AI solutions can analyze more data with a finer level of precision than any human operator could hope to match. They can comb through far more data and identify even the most subtle indication of anomalous behavior. This enables organizations to address cyber threats before they have an opportunity to cause lasting damage. AI-based security tools are also able to update threat signatures in real-time.  Meanwhile, they also help businesses keep up with cybercriminal activity and the rapid release of new malware strains.

Build up IT resilience to weather the data security storm

Given the high cost of a data breach, businesses need to make a concerted effort to upgrade their security strategies in this coming year. New threats will continue to emerge and exploit lingering vulnerabilities. Having the support of an expert MSP that constantly monitors your network and adheres to the latest security best practices will significantly reduce the risk of a costly data breach.

To learn how to introduce scalable and reliable data backup solutions into your digital transformation strategy, download our guide “6 Practices for Better IT Resiliency Planning”.

Check our previous articles in this series, “3 Ways Your Infrastructure is Preventing IT Resilience” and “Is Your Risk Mitigation Strategy Resilient Enough?“.

Protect your critical data and applications with our turnkey Backup as a Service solution. Reinforced by our deep understanding of data center and network technologies and enterprise-grade managed services, this offering helps you resolve issues faster and free IT resources to refocus on business transformation. 

How Deep Security Supports Better DevOps Processes 100%

IT organizations have seen too much of their time consumed by non-strategic tasks. This comes at great cost to their bottom lines and cloud transition strategies. 

In fact, a 2018 Stripe survey found that between dealing with bad code, technical debt and various refactors or modifications, most of the typical developer workweek was wasted.  

That leaves organizations with fewer resources for pushing their operations and businesses forward – for example, by securing the transition of their workloads into the cloud. 

Enter DevOps, exit IT bottlenecks

This is why many organizations have adopted DevOps as a methodology that reimagines the connections between different teams and the technologies they use. 

Implemented right, DevOps supports better collaboration and productivity. Meanwhile, its rapid iterative approach is a perfect fit for continuous delivery paradigms, wherein developers build around microservices and containers, supported by public clouds like AWS, Microsoft Azure and Google Cloud.

Thanks to the agility enabled by the combo of DevOps, microservice architectures and containerization, developers can release and update software at a cadence that benefits both the company and its customers. High-performing DevOps organizations outdo their competitors on multiple fronts:    

  • They deploy to-market faster.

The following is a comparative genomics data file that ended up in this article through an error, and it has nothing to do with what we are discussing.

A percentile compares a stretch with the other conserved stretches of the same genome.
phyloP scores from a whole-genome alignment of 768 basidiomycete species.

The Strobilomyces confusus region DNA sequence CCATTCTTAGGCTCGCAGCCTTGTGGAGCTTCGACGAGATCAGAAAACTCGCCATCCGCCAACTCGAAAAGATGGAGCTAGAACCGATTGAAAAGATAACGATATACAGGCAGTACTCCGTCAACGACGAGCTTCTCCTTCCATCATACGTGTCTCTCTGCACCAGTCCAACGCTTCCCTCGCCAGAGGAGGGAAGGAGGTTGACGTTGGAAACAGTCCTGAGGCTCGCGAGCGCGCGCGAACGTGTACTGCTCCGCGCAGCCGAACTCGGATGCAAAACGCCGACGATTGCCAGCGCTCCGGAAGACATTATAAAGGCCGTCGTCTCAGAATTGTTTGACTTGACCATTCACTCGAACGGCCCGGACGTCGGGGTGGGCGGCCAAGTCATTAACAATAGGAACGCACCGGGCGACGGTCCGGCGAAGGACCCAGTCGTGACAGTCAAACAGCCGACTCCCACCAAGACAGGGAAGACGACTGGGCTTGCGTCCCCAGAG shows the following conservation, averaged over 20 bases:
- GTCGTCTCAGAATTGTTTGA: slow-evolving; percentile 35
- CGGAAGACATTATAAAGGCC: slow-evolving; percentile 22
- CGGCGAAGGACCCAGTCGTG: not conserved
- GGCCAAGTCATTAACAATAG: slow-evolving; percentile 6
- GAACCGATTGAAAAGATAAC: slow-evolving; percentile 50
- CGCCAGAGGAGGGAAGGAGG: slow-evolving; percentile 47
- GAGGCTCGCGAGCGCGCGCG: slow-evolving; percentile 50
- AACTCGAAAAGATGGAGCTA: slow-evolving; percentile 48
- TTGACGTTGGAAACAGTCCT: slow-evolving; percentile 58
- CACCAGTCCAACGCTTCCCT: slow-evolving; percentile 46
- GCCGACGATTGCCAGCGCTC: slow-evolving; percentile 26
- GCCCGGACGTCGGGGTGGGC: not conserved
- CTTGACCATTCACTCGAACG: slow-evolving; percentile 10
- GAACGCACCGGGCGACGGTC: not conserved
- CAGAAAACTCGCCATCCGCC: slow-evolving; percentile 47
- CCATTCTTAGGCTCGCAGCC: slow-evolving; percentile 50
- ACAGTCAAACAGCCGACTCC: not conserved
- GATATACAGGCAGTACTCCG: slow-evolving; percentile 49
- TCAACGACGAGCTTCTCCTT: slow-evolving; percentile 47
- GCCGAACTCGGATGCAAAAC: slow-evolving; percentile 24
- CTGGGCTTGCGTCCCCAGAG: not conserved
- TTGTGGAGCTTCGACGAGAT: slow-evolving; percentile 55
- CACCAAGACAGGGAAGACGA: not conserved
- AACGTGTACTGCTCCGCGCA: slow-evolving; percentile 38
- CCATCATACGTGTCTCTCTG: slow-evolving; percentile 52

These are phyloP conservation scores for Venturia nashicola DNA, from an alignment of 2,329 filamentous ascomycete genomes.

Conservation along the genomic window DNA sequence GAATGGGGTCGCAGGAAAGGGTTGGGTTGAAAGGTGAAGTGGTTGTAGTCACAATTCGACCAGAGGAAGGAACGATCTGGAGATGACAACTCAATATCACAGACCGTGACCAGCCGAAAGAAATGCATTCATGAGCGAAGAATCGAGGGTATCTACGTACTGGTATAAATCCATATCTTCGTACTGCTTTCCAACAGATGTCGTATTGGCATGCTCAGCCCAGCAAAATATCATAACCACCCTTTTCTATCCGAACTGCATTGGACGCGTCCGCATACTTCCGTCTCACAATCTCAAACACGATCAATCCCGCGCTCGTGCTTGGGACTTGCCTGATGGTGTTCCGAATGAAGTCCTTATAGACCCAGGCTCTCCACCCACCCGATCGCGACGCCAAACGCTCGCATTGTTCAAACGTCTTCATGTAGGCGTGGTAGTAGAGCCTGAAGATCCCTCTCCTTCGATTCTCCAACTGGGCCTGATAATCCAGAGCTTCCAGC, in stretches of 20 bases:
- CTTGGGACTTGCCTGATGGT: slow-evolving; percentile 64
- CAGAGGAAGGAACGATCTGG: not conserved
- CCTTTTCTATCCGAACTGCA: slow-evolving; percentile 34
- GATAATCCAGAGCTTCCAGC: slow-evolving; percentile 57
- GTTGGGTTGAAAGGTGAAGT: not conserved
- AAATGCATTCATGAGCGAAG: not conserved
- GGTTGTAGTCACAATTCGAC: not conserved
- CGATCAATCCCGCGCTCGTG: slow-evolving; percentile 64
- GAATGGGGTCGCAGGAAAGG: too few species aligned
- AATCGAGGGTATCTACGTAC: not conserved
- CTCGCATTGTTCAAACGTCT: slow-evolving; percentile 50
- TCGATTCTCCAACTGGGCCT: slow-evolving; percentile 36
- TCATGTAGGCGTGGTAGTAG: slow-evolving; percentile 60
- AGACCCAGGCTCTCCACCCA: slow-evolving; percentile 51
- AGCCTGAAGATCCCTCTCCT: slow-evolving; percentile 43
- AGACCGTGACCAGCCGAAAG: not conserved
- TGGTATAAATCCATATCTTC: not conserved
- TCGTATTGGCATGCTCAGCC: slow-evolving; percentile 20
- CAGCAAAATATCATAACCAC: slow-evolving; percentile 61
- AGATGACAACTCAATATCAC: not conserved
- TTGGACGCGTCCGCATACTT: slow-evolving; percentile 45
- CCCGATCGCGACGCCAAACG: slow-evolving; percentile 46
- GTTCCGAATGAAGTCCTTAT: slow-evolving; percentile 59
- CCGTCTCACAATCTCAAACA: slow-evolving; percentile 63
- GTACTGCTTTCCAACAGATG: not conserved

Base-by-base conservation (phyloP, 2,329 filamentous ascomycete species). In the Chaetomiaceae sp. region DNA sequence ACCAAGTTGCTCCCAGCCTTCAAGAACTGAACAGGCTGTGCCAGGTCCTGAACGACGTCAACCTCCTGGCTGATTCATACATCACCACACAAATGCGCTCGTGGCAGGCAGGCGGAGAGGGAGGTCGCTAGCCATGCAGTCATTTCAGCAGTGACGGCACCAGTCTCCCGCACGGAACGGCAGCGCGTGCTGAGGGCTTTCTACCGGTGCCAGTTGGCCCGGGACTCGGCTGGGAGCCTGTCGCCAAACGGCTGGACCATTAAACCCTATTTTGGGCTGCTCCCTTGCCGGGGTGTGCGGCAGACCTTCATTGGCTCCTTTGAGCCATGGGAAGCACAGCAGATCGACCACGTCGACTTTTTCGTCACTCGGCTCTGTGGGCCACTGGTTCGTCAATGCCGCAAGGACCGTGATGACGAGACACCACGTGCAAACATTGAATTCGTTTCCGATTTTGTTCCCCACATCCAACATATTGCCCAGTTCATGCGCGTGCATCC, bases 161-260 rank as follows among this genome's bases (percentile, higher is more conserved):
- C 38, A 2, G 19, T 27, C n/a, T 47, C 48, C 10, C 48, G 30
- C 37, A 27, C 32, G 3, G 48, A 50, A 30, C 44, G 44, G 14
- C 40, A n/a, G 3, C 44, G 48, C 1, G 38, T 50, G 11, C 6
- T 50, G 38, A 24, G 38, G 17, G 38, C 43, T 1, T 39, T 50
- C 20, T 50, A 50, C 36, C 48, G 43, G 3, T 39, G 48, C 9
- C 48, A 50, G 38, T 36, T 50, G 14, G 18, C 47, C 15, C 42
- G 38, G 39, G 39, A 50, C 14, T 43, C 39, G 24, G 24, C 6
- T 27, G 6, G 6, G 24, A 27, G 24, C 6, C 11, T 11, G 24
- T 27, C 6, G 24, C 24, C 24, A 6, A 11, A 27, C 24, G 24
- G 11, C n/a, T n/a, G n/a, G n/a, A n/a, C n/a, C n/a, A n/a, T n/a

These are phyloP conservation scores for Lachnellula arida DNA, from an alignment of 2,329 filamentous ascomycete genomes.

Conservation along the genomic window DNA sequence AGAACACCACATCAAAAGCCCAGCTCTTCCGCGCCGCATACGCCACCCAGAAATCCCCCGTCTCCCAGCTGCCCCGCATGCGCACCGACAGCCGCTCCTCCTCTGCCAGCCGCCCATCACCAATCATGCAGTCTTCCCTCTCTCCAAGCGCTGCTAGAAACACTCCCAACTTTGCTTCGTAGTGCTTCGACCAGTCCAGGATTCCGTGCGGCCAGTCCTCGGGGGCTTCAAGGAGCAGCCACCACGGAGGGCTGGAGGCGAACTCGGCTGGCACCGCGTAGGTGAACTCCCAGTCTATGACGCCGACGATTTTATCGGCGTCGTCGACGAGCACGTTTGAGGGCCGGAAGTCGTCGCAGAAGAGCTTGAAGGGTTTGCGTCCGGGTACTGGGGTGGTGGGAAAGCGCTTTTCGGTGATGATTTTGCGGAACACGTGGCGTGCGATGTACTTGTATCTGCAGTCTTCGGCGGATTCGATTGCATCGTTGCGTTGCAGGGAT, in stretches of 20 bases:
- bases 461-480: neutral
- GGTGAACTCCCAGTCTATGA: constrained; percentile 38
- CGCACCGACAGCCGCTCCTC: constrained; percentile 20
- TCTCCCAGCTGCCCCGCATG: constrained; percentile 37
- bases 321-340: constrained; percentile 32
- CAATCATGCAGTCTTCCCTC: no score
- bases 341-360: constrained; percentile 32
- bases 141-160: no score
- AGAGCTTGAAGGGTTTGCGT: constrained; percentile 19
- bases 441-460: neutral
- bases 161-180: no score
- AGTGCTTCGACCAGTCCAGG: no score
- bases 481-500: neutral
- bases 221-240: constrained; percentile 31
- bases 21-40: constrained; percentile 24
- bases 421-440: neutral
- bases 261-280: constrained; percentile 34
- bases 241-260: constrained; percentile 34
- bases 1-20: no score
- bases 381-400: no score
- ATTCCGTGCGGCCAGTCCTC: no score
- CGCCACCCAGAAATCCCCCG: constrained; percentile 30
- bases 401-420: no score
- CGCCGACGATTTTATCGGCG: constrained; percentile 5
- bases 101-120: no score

• Their change failure rates and time to recovery are much lower.
  • Revenue and profit growth are also higher at DevOps organizations.

To realize its full value, though, DevOps-driven development in the public cloud must incorporate security at every step. In fact, Amazon Web Services (AWS) now refers to that security as “job zero.” It takes priority over everything else.

Security has been a core concern around cloud computing since day one. It’s also caused some worry around containers since their rise to prominence in the early 2010s. Fortunately, solutions like Trend Micro Deep Security for Containers make it easier to secure containerized workloads in cloud-like AWS. IT organizations no longer need to choose between moving fast and staying secure.

Using Trend Micro Deep Security in a shared security model

Let’s look at interactions between AWS and Trend Micro Deep Security, in particular, to see they balance security with the fresh agility possible through DevOps. 

Customers putting workloads into AWS follow a shared security model. Under this setup, AWS itself takes care of the fundamental security of the underlying hardware and software. This includes everything from availability zones and edge locations to storage and networking. Meanwhile, the customer takes care of tasks such as identity and access management, client/server-side encryption and securing data.

It’s the latter set of responsibilities that have posed the greatest management challenge. Common problems include lack of visibility into what’s happening across environments, low automation and general difficulty in keeping up with the overall speed of DevOps.

The Deep Security advantage

This is where Trend Micro Deep Security can provide a pivotal advantage:

  • It delivers a comprehensive set of security controls, including log inspection and anti-malware, for AWS EC2 instances and containers.
  • For EC2 instances, it integrates with AWS Security Hub, GuardDuty, Lambda and other native security services.
  • It handles orchestration and automation through Puppet, Chef and Ansible.
  • Containerized workloads get full-stack protection, e.g. at the host OS, Kubernetes, Docker and container levels.
  • Intuitive features such as Deep Security Smart Check make it easy to identify and address vulnerabilities.

As a whole, Deep Security helps protect cloud instances and containers. This, in turn, simplifies compliance with applicable regulations as well as incident responses. IT organizations can capitalize on the promise of DevOps by moving beyond manual tasks and related complications.

Trend Micro itself is part of the AWS Partner Network, a partner of choice for AWS Managed Services, and a top security provider for many AWS customers.

Learn more Deep Security 

Softchoice and Trend Micro teamed up to deliver a recent webinar exploring container security using Deep Security in AWS. View the full session.


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Among the biggest obstacles to IT resilience is the “data dilemma.” 

That data has become “the new oil” is a well-worn cliché by now. But clichés earn that status because they originate in the truth. And it’s true that today, data drives the decision-making that moves businesses forward. Protecting it is more important than ever.